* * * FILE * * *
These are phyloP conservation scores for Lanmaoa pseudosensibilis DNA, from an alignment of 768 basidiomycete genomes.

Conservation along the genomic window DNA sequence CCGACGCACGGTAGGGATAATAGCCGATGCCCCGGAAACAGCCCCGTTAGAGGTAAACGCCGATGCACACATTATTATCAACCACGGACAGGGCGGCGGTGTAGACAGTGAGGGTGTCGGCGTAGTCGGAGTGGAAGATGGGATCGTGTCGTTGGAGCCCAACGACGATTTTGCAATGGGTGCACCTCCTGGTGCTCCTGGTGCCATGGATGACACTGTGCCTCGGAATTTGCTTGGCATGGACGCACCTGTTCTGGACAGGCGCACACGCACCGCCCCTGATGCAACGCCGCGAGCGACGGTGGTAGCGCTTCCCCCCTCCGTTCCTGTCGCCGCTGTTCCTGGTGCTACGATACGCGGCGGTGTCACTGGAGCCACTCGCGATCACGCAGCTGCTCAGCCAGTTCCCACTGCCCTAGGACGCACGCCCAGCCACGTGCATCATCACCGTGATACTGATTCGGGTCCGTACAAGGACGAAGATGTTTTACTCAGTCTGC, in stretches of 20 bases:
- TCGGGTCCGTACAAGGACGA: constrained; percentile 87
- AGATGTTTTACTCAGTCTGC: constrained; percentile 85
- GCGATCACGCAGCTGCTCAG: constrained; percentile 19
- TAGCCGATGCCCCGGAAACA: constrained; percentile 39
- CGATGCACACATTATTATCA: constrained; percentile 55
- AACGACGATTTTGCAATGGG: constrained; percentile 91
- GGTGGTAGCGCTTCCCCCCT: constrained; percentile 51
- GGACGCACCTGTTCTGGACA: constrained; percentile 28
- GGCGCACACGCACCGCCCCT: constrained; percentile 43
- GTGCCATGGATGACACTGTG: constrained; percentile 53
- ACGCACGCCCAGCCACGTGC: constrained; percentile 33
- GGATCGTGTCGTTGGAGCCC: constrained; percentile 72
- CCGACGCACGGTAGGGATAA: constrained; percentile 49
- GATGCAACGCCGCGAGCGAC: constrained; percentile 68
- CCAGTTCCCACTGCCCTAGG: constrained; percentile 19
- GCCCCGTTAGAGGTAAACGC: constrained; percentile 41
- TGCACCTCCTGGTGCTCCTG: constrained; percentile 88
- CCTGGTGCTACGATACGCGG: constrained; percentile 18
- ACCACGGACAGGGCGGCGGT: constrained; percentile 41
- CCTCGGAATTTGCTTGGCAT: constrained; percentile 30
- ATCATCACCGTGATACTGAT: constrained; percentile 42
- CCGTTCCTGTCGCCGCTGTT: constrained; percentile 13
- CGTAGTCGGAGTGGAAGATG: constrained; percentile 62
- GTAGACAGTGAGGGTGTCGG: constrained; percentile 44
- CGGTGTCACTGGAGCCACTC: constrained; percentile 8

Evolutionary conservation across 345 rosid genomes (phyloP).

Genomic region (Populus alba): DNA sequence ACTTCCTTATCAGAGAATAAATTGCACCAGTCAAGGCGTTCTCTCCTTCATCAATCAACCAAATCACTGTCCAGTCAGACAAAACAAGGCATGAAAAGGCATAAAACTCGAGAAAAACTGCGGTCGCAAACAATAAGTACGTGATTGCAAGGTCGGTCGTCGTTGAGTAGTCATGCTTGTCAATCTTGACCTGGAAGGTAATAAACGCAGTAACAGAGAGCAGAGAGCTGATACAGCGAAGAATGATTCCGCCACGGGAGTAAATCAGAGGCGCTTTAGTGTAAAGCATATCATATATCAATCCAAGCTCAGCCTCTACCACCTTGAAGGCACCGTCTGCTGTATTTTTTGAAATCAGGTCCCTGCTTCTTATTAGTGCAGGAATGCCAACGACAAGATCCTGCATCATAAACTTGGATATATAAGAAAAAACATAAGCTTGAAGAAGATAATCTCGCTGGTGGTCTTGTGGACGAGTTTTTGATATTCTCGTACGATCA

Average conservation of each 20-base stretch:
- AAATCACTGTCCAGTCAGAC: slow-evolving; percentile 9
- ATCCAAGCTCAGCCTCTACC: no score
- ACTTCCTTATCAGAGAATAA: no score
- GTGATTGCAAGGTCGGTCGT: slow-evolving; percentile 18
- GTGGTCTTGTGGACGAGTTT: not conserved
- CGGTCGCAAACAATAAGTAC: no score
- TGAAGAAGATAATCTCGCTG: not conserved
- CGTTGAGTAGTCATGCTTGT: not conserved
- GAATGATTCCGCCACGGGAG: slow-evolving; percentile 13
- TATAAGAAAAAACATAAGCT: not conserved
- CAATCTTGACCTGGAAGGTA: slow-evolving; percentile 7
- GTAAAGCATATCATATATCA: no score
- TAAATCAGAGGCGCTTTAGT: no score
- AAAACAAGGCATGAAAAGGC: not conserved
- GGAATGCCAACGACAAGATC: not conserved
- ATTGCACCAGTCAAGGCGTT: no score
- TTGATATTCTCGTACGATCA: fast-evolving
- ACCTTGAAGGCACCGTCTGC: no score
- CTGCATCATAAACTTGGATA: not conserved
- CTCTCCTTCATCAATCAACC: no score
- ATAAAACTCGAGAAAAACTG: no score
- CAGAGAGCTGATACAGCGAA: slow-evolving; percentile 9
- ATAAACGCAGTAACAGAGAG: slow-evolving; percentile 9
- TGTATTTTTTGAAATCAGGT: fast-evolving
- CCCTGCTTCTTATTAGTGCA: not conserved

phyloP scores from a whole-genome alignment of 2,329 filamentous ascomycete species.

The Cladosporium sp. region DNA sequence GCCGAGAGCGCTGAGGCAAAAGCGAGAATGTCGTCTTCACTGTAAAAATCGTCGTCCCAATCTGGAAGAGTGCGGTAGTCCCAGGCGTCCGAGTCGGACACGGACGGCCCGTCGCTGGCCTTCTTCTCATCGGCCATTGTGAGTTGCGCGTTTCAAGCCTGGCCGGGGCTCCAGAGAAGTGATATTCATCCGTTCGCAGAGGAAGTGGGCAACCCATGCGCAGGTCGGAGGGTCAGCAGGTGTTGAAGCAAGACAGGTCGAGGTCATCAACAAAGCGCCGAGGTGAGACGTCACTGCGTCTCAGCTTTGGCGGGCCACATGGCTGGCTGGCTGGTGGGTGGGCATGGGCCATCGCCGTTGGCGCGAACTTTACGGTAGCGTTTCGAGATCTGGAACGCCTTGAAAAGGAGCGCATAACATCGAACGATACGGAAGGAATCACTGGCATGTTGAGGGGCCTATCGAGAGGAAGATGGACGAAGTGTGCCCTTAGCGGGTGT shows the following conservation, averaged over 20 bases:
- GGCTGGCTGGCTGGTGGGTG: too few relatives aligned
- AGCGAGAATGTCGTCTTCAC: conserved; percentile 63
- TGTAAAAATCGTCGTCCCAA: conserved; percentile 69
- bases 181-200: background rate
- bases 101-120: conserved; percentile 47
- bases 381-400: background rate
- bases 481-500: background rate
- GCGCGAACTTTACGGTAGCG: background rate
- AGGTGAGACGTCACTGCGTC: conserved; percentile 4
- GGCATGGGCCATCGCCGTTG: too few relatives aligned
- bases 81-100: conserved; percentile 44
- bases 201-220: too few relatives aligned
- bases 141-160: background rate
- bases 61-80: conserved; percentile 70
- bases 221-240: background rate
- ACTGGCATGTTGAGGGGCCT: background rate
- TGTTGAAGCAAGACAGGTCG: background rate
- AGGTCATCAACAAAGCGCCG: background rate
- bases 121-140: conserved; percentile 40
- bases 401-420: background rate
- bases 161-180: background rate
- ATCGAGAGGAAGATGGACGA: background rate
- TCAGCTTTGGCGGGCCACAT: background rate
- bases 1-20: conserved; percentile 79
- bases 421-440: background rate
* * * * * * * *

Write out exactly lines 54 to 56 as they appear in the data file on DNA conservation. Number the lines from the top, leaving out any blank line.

- TGTATTTTTTGAAATCAGGT: fast-evolving
- CCCTGCTTCTTATTAGTGCA: not conserved

phyloP scores from a whole-genome alignment of 2,329 filamentous ascomycete species.